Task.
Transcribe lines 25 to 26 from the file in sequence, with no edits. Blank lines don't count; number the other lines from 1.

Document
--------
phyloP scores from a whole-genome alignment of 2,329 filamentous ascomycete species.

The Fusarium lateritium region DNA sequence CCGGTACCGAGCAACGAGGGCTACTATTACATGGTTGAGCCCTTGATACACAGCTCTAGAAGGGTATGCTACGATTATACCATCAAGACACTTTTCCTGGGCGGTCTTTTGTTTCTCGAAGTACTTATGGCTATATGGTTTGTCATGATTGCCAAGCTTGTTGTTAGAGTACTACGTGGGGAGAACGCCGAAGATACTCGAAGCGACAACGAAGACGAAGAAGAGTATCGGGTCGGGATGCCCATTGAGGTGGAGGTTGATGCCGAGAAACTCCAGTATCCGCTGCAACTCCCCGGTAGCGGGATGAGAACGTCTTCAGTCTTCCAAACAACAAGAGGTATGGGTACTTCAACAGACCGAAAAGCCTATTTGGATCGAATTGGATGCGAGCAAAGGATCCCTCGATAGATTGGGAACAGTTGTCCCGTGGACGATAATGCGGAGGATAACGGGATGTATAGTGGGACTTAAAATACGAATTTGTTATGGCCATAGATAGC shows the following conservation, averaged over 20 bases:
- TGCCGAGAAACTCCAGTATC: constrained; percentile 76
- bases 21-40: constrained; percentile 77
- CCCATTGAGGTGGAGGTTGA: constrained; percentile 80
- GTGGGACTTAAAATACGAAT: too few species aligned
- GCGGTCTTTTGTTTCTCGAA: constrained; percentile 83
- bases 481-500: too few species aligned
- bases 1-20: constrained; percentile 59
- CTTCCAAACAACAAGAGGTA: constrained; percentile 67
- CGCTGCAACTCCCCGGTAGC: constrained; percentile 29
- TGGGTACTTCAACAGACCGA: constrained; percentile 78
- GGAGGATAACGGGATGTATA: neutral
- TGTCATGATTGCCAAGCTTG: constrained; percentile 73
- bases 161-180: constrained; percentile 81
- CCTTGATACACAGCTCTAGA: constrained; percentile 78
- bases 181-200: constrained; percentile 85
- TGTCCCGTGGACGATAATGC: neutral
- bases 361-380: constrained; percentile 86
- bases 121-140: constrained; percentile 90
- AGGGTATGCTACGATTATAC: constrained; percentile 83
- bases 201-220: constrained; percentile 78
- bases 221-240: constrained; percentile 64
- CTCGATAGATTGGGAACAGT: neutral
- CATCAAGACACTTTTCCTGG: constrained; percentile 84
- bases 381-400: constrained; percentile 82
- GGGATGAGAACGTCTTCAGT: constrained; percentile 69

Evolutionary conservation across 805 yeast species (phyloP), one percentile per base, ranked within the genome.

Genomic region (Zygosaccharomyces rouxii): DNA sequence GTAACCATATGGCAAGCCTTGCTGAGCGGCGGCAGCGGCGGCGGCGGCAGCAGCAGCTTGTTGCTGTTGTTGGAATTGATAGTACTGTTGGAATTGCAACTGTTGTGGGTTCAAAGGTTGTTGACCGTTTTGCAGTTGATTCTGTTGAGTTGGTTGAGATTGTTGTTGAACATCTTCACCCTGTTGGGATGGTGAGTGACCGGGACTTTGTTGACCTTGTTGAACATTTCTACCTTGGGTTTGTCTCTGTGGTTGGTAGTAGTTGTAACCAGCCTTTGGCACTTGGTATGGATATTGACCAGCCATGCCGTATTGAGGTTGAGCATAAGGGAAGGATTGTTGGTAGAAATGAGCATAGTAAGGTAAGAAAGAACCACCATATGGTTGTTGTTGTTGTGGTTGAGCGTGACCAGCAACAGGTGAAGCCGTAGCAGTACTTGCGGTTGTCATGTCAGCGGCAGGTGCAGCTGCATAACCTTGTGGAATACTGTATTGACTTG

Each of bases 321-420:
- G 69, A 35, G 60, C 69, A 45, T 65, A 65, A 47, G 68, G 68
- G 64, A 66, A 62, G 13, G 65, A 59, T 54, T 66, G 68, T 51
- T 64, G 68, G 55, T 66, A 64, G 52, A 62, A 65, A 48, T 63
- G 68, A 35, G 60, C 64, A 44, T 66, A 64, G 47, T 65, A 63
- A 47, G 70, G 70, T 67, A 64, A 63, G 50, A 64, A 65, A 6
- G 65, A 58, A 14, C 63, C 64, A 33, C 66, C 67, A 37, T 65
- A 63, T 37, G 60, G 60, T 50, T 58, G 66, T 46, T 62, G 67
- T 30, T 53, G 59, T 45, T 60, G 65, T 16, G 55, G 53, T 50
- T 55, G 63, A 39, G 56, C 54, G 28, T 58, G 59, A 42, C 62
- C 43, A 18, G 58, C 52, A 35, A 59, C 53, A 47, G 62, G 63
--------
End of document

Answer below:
- CATCAAGACACTTTTCCTGG: constrained; percentile 84
- bases 381-400: constrained; percentile 82